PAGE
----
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Will Bill C-10 impact what I can post online? Here’s what you need to know

Will Bill C-10 impact what I can post online? Here’s what you need to know
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It’s been weeks of controversy for the Liberal government over concerns one of its bills could result in Canadian TikTok uploads and YouTube cat videos being brought under government regulations.

The legislation, Bill C-10, is the long-awaited update to Canada’s Broadcasting Act, an old law that hasn’t been updated to reflect how the internet has changed the ways that people consume content in the 21st century.

It’s been at the centre of an ongoing controversy over concerns it could infringe on freedom of expression, guaranteed to Canadians through the Charter of Rights and Freedoms.

The bill has content creators worried , experts angered , and politicians scrambling to explain themselves before Bill C-10 gets developed any further.

Here’s what you need to know.

What’s the issue?

Bill C-10 would update the Broadcasting Act in Canada and allow the Canadian Radio-television and Telecommunications Commission (CRTC) to regulate digital platforms on the internet, like Netflix. The act hasn’t been changed since 1991.

But a move by the Commons heritage committee on April 23 to remove a section that exempted user-generated content on social media from regulation has sparked controversy.

Some legal experts have said removing the exemption could result in the CRTC adopting regulations that would impact everyday people and their uploads to social media — including their cat videos and TikTok dances. That, some argued, infringes on freedom of expression.

The other side of this debate said, no, it wouldn’t, because there’s another section of the bill that explicitly states that individuals themselves can’t be regulated by the CRTC.

OK, so what’s happening right now?

Everything is on hold while the heritage committee, made up of six Liberal MPs, one of whom is the chair, four Conservatives, one New Democrat and one Bloc Québécois member, determines whether the bill would infringe on freedom of expression.

After weeks of public outcry and debate during committee hearings, the MPs decided on Monday to halt all further work on the bill and ask for a revised Charter statement from Justice Minister David Lametti. Charter statements are done for all government bills to see if they infringe on Charter rights, but in the face of changes to Bill C-10, the committee has ordered a new one.

The revised Charter statement from Lametti is expected soon and in the coming days, the committee will hear from him and Heritage Minister Steven Guilbeault, as well as a panel of experts before continuing its in-depth analysis of the bill.

After the section exempting user-generated content was removed and they faced fierce backlash from critics, the Liberals put forward an amendment that proposed limits on what the CRTC could do.

It would only be able to ask social media platforms for revenue information, make them contribute money to the production of Canadian content and also make it easier for users to discover Canadian content.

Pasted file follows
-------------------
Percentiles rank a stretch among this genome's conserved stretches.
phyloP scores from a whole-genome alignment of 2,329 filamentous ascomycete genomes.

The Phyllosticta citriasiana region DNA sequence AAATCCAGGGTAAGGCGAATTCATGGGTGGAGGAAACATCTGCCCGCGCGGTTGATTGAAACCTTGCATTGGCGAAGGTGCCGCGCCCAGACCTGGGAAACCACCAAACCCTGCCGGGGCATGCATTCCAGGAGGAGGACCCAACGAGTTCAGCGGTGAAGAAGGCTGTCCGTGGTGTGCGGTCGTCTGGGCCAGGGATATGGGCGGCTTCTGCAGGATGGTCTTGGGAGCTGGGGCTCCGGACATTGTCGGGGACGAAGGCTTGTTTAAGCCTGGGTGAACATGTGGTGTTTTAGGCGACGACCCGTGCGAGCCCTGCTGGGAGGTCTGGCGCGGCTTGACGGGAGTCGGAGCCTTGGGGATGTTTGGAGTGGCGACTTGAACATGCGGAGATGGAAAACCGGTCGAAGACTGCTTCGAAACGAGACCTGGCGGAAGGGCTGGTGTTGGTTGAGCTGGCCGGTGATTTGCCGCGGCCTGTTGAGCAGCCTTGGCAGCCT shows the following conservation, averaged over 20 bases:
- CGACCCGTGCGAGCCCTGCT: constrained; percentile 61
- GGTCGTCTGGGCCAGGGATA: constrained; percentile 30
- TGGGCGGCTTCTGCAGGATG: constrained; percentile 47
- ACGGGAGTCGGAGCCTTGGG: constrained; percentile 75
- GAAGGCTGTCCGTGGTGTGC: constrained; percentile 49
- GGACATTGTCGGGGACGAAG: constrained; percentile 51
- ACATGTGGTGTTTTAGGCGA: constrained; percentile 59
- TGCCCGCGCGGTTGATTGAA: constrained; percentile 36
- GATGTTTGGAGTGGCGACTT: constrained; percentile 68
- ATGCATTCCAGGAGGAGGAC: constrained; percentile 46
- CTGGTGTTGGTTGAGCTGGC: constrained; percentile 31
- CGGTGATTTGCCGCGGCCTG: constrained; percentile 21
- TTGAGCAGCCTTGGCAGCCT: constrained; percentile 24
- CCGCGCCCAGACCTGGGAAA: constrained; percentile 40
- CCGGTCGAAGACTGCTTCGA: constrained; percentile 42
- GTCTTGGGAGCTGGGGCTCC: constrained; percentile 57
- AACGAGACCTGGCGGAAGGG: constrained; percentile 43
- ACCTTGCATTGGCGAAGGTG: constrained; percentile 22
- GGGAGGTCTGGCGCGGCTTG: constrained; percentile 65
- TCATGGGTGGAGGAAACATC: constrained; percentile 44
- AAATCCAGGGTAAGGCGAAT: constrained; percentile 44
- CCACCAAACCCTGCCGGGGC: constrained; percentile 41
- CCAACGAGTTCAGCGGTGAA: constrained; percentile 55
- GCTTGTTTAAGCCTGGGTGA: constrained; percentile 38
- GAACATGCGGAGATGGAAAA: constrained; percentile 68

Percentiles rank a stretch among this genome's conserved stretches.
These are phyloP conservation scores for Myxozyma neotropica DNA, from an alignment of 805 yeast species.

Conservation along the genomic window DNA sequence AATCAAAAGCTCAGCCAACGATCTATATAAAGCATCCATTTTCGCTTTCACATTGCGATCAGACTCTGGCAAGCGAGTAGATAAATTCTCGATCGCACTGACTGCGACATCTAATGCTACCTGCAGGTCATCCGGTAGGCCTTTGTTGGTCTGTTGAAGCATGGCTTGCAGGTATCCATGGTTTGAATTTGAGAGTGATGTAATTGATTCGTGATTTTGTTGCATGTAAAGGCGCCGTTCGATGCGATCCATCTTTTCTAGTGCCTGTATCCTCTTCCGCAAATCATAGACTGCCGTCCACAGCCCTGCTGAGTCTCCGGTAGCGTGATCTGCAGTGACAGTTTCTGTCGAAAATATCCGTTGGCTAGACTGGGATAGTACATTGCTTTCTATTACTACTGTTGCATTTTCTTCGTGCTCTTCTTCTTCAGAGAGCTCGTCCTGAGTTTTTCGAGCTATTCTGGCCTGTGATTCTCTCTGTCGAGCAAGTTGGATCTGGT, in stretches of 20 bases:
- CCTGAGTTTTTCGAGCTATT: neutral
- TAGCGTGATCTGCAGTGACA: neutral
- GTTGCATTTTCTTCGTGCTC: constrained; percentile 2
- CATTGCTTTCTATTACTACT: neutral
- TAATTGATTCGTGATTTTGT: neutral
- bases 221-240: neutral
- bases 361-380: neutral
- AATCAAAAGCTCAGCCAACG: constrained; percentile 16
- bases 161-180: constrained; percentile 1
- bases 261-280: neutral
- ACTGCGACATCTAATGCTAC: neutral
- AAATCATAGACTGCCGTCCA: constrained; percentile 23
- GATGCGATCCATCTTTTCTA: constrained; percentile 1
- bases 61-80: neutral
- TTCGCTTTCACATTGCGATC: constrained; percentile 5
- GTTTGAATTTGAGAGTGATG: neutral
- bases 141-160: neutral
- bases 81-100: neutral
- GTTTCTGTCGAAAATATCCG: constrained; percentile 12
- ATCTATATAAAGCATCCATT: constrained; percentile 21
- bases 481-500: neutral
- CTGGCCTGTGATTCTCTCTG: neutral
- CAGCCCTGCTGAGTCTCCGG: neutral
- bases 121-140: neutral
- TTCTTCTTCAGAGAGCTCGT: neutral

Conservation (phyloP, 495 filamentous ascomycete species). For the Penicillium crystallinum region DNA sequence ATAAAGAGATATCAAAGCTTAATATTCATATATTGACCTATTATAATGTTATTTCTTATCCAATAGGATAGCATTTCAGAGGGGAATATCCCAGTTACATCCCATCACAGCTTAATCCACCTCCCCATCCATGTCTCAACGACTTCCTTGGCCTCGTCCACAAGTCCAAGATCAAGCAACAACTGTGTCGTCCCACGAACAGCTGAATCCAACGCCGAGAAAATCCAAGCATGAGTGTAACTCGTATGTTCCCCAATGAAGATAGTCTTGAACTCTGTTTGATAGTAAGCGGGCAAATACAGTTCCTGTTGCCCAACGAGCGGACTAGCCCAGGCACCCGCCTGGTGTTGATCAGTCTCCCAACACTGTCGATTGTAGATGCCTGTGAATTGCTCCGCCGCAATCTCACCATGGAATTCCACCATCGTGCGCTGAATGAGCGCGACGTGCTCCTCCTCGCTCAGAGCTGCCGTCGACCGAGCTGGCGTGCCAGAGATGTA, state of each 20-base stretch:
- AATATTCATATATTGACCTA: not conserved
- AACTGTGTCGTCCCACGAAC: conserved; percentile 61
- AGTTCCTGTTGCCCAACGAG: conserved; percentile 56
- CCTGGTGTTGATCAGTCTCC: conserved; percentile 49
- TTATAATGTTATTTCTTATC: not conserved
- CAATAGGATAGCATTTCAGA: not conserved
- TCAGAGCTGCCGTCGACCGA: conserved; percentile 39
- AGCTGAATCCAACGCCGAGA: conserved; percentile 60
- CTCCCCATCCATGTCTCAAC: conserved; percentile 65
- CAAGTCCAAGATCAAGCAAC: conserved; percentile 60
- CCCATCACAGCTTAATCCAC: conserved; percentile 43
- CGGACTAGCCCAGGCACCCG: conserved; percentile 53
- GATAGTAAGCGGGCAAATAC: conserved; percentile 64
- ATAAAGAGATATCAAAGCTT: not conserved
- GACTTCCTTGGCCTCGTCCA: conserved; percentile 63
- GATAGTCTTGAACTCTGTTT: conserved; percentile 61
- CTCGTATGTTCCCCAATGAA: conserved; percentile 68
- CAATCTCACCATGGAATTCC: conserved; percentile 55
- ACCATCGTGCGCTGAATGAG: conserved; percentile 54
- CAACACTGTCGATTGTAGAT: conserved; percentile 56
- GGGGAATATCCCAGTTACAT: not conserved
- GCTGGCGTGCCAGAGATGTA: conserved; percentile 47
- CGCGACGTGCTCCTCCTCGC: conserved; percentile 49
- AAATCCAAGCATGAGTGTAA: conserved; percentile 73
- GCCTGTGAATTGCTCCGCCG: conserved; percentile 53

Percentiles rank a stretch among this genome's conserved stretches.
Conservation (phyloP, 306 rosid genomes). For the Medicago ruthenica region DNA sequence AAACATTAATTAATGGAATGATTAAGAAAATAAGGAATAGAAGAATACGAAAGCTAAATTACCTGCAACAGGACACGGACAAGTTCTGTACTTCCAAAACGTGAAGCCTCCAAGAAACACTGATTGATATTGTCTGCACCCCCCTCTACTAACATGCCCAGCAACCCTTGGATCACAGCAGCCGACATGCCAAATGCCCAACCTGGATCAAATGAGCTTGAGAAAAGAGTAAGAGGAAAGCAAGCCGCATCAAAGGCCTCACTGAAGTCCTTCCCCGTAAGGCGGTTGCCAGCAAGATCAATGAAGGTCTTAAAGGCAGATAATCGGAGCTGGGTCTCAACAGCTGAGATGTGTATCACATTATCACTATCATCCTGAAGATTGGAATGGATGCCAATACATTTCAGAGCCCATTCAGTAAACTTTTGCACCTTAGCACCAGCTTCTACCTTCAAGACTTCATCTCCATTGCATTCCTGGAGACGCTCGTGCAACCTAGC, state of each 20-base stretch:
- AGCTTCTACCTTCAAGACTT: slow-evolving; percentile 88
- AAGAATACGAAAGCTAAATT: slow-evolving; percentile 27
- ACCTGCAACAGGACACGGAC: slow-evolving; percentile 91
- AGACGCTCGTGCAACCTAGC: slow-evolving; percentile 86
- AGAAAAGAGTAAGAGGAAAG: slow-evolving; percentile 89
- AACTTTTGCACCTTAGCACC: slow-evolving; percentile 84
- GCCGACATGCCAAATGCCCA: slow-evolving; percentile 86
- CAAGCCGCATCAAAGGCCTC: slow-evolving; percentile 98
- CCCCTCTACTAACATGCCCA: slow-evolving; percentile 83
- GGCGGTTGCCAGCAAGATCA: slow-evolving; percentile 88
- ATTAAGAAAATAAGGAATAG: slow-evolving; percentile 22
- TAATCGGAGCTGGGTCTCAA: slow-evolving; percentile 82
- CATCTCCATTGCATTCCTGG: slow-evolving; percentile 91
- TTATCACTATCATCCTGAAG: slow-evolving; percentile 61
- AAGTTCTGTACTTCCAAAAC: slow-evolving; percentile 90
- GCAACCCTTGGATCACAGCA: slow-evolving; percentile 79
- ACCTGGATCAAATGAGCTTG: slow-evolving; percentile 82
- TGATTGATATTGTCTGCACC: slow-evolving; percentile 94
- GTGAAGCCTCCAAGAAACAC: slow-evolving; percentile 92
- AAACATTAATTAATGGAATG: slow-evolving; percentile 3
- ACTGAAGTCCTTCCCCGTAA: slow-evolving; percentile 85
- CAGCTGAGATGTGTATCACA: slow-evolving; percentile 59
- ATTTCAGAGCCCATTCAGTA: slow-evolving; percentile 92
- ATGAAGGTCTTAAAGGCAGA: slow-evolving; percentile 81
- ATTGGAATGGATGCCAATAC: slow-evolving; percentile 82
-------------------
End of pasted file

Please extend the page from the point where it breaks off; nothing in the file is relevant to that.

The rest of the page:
The idea behind content discovery is that platforms like YouTube and Netflix would be made to promote Canadian content. This, the thinking goes, would help people discover Canadian artists and producers instead of only being exposed to the most-popular American content. This idea has long existed in Canada’s broadcasting framework in order to protect the country’s cultural identity.

What’s the argument from those who say this will impact freedom of expression?

Cara Zwibel, director of the Fundamental Freedoms Program at the Canadian Civil Liberties Association, says the bill raises the prospect of the federal government “dipping into regulating the way Canadians express themselves online,” even with assurances that that won’t happen.

If and how that plays out is still up in the air now that the bill is on pause. But even with discover requirements being the only way in which user content is impacted by the bill, Zwibel said they create a potential issue for people wanting to express themselves online.

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It does this by shifting responsibility to online platforms, and they may have to make changes to comply with the CRTC regulations, she said.

“Typically, I think of infringements on freedom of expression in terms of the government,” she said. “Here, they’re sort of going through an intermediary… by imposing these requirements, YouTube may decide that they have to promote content and demote other content, which means that the kind of audience that you might get without that kind of interference is different.”

What’s the argument against the notion that this would infringe on freedom of expression?

Janet Yale, chair of the Broadcasting and Telecommunications Legislative Review Panel, a group tasked in 2018 with reviewing Canada’s communications framework, said she supports both streaming platforms, like Netflix, and social media platforms coming under regulation.

She argues that the CRTC should be able to make them contribute to Canadian cultural pursuits, a move which the government hopes will level the playing field for broadcasters based in Canada, which already have to do that.

“I strenuously disagree that this has anything to do with freedom of expression, or regulation of the internet,” she said.

“Right now, online undertakings that are monetizing Canadian audiences with advertising and subscription revenues are making all this money off Canadians and making no contribution to Canadian cultural policy and the Canadian cultural sector. It’s just not fair.”
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